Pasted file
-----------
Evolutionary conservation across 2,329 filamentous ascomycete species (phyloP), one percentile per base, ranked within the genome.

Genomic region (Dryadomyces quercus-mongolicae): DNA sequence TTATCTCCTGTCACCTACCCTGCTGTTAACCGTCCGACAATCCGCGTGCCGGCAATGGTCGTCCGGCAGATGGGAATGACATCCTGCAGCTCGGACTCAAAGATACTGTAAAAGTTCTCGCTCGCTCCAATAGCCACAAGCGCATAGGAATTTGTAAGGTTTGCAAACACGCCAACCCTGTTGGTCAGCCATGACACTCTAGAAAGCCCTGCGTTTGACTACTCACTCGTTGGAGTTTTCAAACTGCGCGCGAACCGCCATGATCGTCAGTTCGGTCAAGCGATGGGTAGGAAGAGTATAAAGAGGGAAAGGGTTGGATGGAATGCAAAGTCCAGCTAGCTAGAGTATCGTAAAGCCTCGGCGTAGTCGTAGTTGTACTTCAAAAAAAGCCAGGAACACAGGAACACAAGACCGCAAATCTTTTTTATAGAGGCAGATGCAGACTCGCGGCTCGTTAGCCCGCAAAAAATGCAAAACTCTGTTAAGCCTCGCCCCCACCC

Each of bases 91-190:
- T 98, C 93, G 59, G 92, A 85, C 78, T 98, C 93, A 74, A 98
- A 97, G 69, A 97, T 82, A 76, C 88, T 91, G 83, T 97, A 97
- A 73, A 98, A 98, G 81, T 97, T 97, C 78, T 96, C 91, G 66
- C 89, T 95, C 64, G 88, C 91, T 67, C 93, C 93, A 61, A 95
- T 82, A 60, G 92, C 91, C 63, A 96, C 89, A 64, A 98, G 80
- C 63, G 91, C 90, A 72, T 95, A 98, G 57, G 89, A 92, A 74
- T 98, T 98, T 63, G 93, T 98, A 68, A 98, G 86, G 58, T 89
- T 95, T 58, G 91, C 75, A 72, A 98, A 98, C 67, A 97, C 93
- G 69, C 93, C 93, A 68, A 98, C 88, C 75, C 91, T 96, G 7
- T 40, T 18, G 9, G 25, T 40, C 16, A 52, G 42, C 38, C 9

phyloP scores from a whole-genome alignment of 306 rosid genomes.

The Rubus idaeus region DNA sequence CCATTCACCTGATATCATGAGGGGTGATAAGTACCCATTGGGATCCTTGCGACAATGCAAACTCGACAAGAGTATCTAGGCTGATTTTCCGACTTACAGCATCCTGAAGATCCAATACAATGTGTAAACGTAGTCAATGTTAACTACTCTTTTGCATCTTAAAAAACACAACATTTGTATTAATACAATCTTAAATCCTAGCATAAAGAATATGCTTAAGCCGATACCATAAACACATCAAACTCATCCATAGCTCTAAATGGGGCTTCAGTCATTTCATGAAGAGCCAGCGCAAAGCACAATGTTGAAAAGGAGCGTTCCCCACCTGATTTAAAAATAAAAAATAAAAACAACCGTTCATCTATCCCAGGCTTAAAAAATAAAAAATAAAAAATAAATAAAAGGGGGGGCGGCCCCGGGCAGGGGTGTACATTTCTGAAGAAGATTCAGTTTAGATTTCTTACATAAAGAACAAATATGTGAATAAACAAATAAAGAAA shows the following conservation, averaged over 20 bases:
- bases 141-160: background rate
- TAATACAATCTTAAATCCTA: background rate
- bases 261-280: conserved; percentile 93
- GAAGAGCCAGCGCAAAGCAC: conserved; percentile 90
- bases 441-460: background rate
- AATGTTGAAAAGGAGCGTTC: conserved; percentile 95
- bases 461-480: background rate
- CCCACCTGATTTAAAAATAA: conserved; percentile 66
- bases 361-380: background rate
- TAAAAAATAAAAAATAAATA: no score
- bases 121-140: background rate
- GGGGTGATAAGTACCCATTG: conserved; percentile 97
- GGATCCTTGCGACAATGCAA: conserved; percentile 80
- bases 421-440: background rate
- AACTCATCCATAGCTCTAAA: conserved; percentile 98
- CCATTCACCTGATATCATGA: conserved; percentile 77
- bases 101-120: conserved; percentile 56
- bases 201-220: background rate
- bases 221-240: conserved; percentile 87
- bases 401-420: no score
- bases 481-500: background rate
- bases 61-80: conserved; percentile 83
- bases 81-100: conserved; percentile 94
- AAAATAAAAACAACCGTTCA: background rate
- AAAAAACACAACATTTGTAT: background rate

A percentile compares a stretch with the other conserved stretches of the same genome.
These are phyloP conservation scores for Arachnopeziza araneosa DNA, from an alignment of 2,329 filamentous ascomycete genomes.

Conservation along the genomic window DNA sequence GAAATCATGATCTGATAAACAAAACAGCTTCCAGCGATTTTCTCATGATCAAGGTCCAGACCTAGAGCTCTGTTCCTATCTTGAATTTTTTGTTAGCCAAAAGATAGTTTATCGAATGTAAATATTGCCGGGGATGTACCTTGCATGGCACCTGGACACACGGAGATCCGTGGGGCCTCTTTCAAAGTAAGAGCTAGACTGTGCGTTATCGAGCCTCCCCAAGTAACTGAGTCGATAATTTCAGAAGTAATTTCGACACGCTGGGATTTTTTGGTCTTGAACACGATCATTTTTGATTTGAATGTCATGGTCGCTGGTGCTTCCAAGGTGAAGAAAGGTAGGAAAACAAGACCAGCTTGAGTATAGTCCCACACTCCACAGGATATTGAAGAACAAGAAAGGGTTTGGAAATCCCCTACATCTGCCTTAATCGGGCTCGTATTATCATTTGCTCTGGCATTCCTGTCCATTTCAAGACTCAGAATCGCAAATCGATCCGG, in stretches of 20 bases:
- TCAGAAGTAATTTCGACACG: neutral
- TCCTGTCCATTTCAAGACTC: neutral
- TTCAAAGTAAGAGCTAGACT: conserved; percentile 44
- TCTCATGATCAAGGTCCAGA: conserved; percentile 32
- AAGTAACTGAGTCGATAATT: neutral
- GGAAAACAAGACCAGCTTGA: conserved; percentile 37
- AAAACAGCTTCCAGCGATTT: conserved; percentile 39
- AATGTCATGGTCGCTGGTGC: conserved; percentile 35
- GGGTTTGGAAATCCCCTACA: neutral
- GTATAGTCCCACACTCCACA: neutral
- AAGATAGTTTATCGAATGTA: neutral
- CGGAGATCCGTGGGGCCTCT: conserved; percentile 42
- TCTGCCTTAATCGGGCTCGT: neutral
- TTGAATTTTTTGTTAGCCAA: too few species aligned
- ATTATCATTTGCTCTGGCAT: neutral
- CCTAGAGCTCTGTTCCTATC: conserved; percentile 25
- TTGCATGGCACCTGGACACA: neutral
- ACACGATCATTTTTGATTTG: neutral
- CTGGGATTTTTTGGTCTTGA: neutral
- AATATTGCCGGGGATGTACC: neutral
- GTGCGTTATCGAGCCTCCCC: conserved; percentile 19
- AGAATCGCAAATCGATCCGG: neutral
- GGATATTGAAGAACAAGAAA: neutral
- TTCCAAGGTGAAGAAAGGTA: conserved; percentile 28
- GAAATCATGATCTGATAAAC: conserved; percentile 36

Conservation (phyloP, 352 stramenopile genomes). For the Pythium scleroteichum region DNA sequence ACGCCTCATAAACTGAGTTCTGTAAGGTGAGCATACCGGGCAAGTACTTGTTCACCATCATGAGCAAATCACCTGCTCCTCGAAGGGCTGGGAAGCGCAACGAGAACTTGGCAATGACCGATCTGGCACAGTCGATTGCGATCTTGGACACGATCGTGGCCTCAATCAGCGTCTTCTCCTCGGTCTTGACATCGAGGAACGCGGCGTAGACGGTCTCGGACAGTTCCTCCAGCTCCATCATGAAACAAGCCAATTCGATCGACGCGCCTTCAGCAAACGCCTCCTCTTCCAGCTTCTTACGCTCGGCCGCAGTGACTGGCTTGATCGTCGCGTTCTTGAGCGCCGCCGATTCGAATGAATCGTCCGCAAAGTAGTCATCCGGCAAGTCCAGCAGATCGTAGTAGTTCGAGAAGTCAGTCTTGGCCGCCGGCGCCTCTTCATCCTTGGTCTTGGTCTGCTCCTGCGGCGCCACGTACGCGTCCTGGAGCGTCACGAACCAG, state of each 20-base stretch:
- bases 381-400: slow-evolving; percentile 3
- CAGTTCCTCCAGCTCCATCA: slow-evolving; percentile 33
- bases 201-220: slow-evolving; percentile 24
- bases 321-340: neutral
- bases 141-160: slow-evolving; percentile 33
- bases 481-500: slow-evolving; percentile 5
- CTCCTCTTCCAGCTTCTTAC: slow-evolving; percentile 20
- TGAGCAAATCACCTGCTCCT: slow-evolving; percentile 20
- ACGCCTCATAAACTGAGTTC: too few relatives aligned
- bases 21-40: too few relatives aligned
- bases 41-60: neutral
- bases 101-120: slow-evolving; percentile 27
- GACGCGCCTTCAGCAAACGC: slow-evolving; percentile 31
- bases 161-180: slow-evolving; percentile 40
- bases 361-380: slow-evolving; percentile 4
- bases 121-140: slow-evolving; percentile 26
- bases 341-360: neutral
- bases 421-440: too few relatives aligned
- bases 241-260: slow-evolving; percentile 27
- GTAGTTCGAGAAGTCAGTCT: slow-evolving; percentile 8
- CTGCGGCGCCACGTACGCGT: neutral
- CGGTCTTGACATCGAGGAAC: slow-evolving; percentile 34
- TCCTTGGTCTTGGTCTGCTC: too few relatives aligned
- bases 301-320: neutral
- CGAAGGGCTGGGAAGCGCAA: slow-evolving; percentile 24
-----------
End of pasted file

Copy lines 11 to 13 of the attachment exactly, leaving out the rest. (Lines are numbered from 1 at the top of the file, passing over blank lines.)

- T 95, T 58, G 91, C 75, A 72, A 98, A 98, C 67, A 97, C 93
- G 69, C 93, C 93, A 68, A 98, C 88, C 75, C 91, T 96, G 7
- T 40, T 18, G 9, G 25, T 40, C 16, A 52, G 42, C 38, C 9